"These two volumes will prove fundamental resources for the study of the chronicles of late antiquity and the medieval period for some time to come (...) Overall, these are important volumes which serve different purposes. Chronicon will be more useful for reference and teaching about all kinds of medieval narratives, while Mosaics of Time will hopefully encourage new ways of thinking about chronicles. As noted above, the two books could profitably be read consecutively and should be purchased by any serious academic library." (J. Wood, in Al-Masāq. Journal of the Medieval Mediterranean, 27/3 [2015], p. 309-311, reviewing both this volume and Chronicon [BEEC 5], Turnhout, 2013)

"This is a truly outstanding book by a brilliant scholar with a capable colleague. Finally we have a volume to which we can turn to learn what is (and is not) a chronicle and for basic information about any such text we may encounter in our own work." (Alden Mosshammer, in: Peritia, 27 [2016], forthcoming)

"(…) by providing a medium that condensed wide sweeps of history into a more accessible form, chronicles filled an important intellectual niche for readers hungry for edifying tales from the near and ancient past." (Michael Edward Stewart, in Parergon, 33/2, 2016, p. 185)

"Als Chronik der Chronikliteratur kann dieser geschichtliche Überblick für sich stehen und ist als solche hoch zu loben. Beabsichtigt ist er jedoch auch und vor allem als Kontextualisierung für die Textausgaben der weiteren Bände, auf die man gespannt wartet." (Graeme Dunphy, in IASLonline [08.06.2017],


“This is an important book that will be the starting point for future research on chronicles by classicists, ancient historians, oriental scholars and medievalists (…) To conclude: with this book, B&K have considerably raised the bar for future scholarship on late ancient chronicles. We look forward to the next volumes of their series.”(Peter Van Nuffelen, dans Latomus, p. 234-237)



The multivolume series Mosaics of Time offers for the first time an in-depth analysis of the Roman Latin chronicle traditions from their beginnings in the first century BC to their end in the sixth century AD. For each chronicle it presents a comprehensive introduction, edition, translation, and historical and historiographical commentary.

Chronicles seem to be everywhere in ancient and medieval history. Now for the first time, R. W. Burgess and Michael Kulikowski present a diachronic study of chronicles, annals, and consularia from the twenty-fifth century BC to the twelfth century AD, demonstrating the origins and interlinked traditions of the oldest and longest continuing genre of historical writing in the Western world. This introductory volume of Mosaics of Time provides both the detailed context for the study of the Latin chronicle traditions that occupies the remaining three volumes of this series as well as a general study of chronicles across three millennia from the ancient Egyptian Palermo Stone to the medieval European chronicle of Sigebert of Gembloux and beyond. The work is an essential companion to ancient and medieval history, historiography, and literary studies.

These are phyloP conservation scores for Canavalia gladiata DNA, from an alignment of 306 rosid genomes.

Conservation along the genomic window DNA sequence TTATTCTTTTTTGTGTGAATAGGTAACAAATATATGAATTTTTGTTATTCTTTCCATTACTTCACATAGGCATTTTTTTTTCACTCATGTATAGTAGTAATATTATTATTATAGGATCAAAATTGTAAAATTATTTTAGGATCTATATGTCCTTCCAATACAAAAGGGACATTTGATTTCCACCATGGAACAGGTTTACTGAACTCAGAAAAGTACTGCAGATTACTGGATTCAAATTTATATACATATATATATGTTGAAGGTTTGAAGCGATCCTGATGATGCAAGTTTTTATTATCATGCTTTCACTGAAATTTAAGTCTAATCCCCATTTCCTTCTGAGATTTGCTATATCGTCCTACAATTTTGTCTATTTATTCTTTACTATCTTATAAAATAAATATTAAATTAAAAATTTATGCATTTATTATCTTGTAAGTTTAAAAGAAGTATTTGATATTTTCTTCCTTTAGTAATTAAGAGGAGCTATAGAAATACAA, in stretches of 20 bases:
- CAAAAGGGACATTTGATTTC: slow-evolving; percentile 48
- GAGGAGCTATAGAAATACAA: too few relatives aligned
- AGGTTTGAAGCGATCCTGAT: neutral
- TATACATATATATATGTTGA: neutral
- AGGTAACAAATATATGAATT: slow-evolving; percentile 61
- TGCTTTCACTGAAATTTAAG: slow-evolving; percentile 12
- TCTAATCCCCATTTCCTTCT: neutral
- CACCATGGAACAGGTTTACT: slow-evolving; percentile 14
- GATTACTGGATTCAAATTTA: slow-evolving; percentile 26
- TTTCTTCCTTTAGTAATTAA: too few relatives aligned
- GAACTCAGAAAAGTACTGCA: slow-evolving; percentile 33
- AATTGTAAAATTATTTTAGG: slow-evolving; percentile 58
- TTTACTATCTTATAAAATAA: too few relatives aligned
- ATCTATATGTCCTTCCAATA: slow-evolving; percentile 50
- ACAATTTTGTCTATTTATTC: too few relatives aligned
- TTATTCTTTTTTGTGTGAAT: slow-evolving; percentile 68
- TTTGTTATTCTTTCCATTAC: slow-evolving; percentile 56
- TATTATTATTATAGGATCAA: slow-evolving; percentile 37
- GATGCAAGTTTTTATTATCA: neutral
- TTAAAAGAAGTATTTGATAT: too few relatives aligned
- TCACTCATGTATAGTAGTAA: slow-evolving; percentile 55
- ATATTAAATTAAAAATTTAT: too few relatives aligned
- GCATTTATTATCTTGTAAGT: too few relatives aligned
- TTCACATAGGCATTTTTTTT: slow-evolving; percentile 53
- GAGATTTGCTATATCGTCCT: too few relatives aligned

A Note on the Citation of Ancient and Medieval Editions

Chapter 1. Nomenclature and Genre

Chapter 2. Early Chronicles in the Mediterranean World

Chapter 3. Apologetic Chronography and the Chronographic Works of Eusebius

Chapter 4. The Early Development of Calendars and Consularia

Chapter 5. Consularia and Chronicles in the Later Roman Empire

Chapter 6. Chronicles in the Middle Ages



1. The Origin of the Term Χρονικά/Chronica

2. The Meaning of the Word Annales

3. Excerpts from Babylonian Chronicles

4. Excerpts from Pre-Christian Greek Chronicles

5. Excerpts from Roman Consularia and Chronicles

6. The Newly Published Leipzig Chronograph

7. Eusebius’s Sources for Secular History and the Identities of Cassius Longinus and Thallus

8. Livy’s Foundation Date

Appendices to the Footnotes

Editions and Translations of Important Texts